Why the Grey Hair Trend Is Here to Stay, Plus Products to Take Care of Your Own Natural Look
Whether reclaiming grey hair or going silver for kicks, the trend accelerated by COVID-19 is the coolest icing on the cake. Above, Jane Fonda debuts her silver look at the 2020 Oscars. Photo: Craig Sjodin/Getty Images
When Andie MacDowell walked the red carpet at the 2021 Cannes Film Festival last summer, she let her hair do the talking. It was an audacious move for the professional beauty, famed for her voluminous, chocolatey mane, to showcase the pewter tresses she’d adopted during the pandemic, at one of the world’s most glamorous and photographed events.
MacDowell’s arrival at a glittering film première — with metallic eyeshadow echoing her silvery locks — signalled a new era, one in which women confidently embrace their natural grey. Or, as the 63-year-old supermodel/actress (and L’Oréal’s longest-serving beauty ambassador) summed it up in an October 2021 interview with InStyle magazine: “You can’t be young forever but you can always be considered beautiful, fashionable, and glamorous.”
We’ve had our glorious grey-haired pioneers: Anne Bancroft, Emmylou Harris, Jamie Lee Curtis, Helen Mirren and Sarah Harris, the silver-haired deputy editor of British Vogue. But they were few and far between before a surprise trend for modern-day grey was launched in 2011, when French fashion designer Jean-Paul Gaultier sent a flock of steel-maned young models down the catwalk. By 2015, Chanel had joined in, along with a raft of celebrities and influencers like Lady Gaga, Pink, Kim Kardashian and Rihanna. A deluge of silver-topped Instagram feeds and pewter-haired superstars went wide, recalibrating what society thought of grey locks. Women in their 20s and 30s were sitting in salon chairs demanding what was then, unfortunately, known as the “granny hair” trend.
Even still, Leesa Butler demurred; granny chic wasn’t for everyone. A 49-year-old Toronto marketing executive who had been grey since her teens, she’d dyed her hair “for fun” throughout high school. Then, in her first year of university, a boy noticed her snowy hairline at a party “and made a big, embarrassing deal of it.” From then on, she’d hidden her grey, going ultra-blonde to conceal the roots.
In 2014, the peak of that vogue for silver hair, Butler felt too young to go with her natural grey. It would be another seven years before she began experimenting with her true colour. Taking baby steps, she opted for blonde highlights, instead of overall blonde, because the idea of a “public” grow-out phase seemed “really daunting.” But once COVID hit, it was perfect timing; Butler took advantage of the isolation and went for it.
She was thrilled with the results.
“It wasn’t grey, so much as silver — dare I say, platinum! Better than the highlights I used to pay for. Even my hairstylist was impressed,” she says. Enjoying her real hair for the first time since she was 14, Butler was equally delighted by the return of her natural curl: the lush, coiling waves that decades of blonde processing had flattened out. Having spent 35 years “hiding” her real hair, she now proudly showcases her fab silver mane on social media. Her Instagram posts (“Who else needed a global pandemic to embrace what they’re born with?!? Colour c/o DNA”) were trailed by a string of gleeful hashtags — #naturalhair #silverhairdontcare — that now flood the internet.
Long viewed as dowdy, grey hair has morphed into a sexy silver corona, and the Instagram fan accounts are too numerous to tally. #SilverHair is home to more than 2.5 million inspo posts. @Grombre boasts 237,000 followers devoted to the “radical celebration” of grey via an elegant ombré twist. The chic silver-haired models Linda Rodin, 73, (@lindaandwinks) and JoAni Johnson, 67, (@JoaniJohnson6000) have huge followings. Googling “going silver without bleaching” turns up 90,300,000 results, and the website Katiegoesplatinum.com is an online resource for everything related to the “transition.” Meanwhile, the intergenerational glamour-grey trend gallops on. It’s just another choice on the cool colour wheel, with everyone from Megan Fox, 35, to Miley Cyrus, 29, rocking striking sterling hair for fall 2021, while the 50-something Sex and the City cast started filming their new series, And Just Like That … with Carrie Bradshaw’s blonde hair showing some grey streaks and Miranda Hobbes debuting a silver pixie cut.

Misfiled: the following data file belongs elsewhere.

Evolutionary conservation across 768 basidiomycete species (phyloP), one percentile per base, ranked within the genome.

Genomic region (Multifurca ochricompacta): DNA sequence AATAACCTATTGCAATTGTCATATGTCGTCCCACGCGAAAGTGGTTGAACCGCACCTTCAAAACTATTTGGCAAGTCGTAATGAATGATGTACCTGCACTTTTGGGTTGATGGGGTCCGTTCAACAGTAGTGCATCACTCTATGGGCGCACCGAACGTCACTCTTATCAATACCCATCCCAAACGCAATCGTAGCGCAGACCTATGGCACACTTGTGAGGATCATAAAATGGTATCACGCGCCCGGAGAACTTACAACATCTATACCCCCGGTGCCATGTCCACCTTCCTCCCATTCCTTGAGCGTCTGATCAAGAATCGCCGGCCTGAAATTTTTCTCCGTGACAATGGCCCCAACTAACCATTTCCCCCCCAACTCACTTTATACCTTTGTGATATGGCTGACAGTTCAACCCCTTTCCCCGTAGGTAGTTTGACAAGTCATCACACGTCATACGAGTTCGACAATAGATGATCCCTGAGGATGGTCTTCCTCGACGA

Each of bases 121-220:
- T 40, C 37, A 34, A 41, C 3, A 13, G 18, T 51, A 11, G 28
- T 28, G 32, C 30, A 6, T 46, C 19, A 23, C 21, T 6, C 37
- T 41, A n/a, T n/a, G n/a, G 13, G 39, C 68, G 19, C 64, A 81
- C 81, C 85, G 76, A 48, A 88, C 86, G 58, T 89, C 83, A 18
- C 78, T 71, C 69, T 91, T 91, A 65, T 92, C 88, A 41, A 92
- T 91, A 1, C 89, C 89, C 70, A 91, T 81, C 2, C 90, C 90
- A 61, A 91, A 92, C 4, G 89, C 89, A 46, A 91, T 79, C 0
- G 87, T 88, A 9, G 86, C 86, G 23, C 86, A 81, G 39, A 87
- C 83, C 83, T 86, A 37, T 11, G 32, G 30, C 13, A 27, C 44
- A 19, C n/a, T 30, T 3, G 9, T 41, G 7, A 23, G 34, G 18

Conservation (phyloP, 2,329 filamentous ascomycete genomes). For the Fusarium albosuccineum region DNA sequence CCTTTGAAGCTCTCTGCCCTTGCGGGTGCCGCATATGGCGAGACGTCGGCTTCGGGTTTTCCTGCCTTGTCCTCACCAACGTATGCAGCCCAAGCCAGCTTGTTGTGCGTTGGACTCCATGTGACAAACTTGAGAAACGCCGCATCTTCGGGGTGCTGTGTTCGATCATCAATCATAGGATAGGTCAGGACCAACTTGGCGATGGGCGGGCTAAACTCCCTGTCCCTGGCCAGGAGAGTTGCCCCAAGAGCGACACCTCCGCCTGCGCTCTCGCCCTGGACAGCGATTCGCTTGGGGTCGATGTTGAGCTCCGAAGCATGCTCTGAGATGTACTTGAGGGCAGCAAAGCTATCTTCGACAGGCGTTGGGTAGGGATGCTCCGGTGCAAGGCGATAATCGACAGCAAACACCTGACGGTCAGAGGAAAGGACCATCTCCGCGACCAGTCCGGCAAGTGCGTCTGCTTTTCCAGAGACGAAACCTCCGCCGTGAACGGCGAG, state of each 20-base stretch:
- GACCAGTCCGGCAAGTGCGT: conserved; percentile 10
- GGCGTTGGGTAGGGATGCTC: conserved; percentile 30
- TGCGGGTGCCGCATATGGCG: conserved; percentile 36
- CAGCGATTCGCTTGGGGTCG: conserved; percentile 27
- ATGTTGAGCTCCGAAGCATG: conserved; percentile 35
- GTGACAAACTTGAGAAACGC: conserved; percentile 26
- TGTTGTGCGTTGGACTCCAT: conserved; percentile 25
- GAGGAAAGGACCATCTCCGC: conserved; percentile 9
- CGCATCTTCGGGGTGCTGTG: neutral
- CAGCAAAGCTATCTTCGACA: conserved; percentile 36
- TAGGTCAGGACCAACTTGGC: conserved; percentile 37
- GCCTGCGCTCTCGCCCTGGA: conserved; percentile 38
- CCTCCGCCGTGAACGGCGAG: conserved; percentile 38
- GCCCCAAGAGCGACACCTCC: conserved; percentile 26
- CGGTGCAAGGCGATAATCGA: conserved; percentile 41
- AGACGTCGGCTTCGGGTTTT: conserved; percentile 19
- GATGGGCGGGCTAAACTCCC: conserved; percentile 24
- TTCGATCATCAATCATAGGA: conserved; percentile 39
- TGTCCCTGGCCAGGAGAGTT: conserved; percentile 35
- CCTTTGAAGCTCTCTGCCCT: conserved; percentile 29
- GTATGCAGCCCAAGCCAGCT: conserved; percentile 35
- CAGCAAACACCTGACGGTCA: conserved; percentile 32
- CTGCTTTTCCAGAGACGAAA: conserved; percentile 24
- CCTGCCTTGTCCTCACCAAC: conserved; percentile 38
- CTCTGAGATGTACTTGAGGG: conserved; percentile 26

No surprise, then, that hair care brands are churning out new products for the optimal silver, pewter, platinum or steel hues. Offering endless gleaming variations on the spectrum once known as “grey,” the beauty industry now touts seasonal silver tones. An August 2021 Glamour story proclaimed “oyster grey” the “pearlescent summer hair colour trend.”
As recently as 2010, L’Oréal — the globe’s largest beauty company, which owns 41.1 per cent of the Canadian hair colour market — didn’t offer a single hair colour to enhance grey, just dye that disguised it.
A decade later, they offer nine that cater to both ends of the spectrum. Five, from L’Oreal’s Age Perfect Beautifying Colour collection, are devoted to enhancing naturally grey hair, and four more from their Feria, Preference and Colorista brands can transform blonde, brunette and black hair to a fashionable silver.
Perfecting the luxe locks of clients from Jane Fonda to MacDowell in his eponymous salon in Orange County, Calif., Jack Martin has become known as the “guru of grey.”
Since 2018, Martin has specialized in returning women to spectacular versions of their natural colour, with the jaw-dropping Before & Afters posted to his Instagram feed winning him more than 660,000 followers. Women around the world are keen to spend six to 14 hours in Martin’s chair, while he blanches their colour-treated strands, then coats them with a bespoke natural grey matched precisely to their untouched roots, deftly skirting the dreaded grow-out phase.